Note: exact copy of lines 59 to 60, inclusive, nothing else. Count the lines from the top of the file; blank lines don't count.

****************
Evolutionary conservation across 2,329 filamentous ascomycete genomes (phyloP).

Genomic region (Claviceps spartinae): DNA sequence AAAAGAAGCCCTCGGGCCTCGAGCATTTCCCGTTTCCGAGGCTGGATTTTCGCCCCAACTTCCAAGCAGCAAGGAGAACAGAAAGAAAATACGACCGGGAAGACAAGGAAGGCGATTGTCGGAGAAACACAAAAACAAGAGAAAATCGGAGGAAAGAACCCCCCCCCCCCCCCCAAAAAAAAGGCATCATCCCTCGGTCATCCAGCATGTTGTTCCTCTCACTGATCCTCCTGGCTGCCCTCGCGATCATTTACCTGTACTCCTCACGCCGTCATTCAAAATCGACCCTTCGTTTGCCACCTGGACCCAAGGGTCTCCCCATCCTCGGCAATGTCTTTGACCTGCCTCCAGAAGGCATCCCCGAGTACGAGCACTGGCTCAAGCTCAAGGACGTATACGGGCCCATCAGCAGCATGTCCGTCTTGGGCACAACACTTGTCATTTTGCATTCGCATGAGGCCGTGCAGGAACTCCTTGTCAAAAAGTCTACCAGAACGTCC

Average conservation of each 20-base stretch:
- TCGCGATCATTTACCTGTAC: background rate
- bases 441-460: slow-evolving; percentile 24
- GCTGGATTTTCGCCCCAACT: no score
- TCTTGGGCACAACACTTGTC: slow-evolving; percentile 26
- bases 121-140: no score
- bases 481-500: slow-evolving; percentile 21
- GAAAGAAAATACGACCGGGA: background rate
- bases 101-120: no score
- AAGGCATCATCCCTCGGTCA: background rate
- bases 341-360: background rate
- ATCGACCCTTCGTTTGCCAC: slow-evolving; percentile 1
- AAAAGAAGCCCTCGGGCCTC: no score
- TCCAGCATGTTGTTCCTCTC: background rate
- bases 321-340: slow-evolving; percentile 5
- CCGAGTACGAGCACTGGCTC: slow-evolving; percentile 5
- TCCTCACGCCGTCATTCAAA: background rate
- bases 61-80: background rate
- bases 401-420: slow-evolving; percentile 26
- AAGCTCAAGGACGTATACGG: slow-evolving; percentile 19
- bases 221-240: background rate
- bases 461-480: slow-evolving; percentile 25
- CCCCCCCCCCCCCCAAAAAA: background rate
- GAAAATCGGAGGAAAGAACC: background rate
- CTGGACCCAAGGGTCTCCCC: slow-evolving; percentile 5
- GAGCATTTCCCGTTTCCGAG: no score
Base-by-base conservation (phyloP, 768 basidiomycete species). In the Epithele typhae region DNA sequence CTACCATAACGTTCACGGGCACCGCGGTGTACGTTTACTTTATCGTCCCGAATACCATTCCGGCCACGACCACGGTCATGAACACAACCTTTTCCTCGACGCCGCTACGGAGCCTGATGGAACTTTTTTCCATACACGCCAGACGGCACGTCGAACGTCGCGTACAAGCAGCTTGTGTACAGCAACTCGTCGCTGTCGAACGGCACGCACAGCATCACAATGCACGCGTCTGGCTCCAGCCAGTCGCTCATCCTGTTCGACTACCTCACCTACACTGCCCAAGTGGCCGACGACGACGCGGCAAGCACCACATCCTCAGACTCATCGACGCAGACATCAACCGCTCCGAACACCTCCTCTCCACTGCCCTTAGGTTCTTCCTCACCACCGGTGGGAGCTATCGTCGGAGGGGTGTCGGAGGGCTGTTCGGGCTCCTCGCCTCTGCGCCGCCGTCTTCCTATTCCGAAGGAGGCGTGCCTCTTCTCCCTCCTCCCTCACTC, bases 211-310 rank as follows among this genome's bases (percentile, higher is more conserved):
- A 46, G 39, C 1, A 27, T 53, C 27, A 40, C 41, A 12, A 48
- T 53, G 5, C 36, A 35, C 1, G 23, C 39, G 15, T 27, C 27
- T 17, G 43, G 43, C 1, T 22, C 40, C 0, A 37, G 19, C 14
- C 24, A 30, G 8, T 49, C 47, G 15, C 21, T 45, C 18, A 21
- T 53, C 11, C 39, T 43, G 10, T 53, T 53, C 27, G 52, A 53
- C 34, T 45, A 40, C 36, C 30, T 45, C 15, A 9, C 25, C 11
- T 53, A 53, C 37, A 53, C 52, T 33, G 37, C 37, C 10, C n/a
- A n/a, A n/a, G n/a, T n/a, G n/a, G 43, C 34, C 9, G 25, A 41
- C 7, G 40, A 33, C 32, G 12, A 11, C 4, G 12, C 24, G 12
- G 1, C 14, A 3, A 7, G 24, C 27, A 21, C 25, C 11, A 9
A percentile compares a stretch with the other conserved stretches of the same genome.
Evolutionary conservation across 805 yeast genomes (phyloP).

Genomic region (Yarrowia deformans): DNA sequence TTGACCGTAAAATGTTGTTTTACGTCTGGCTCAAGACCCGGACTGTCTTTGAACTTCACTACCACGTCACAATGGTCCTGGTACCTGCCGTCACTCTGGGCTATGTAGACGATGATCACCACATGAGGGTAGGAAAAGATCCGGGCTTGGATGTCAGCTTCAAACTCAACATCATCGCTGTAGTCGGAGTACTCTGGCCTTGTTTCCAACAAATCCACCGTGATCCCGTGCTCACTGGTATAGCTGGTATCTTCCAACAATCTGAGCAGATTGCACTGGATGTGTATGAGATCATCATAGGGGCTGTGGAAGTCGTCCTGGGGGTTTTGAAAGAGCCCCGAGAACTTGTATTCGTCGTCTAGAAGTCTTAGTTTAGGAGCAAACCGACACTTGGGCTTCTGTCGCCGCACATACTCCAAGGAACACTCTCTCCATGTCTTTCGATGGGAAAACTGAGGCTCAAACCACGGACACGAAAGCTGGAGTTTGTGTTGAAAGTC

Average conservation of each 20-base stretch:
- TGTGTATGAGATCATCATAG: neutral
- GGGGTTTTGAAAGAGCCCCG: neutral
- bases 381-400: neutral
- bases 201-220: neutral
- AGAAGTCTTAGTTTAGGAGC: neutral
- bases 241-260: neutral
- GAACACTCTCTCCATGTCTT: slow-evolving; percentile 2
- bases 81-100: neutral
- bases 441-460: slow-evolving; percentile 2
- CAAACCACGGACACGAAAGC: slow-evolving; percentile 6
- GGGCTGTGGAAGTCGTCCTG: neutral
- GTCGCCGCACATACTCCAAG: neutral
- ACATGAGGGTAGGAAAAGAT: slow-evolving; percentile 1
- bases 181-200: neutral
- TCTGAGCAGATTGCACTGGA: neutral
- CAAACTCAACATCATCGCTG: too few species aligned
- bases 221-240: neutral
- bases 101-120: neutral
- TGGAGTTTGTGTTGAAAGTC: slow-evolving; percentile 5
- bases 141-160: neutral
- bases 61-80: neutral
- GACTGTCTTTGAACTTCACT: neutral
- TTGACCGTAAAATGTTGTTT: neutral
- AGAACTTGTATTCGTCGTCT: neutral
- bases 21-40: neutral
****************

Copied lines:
- CAAACTCAACATCATCGCTG: too few species aligned
- bases 221-240: neutral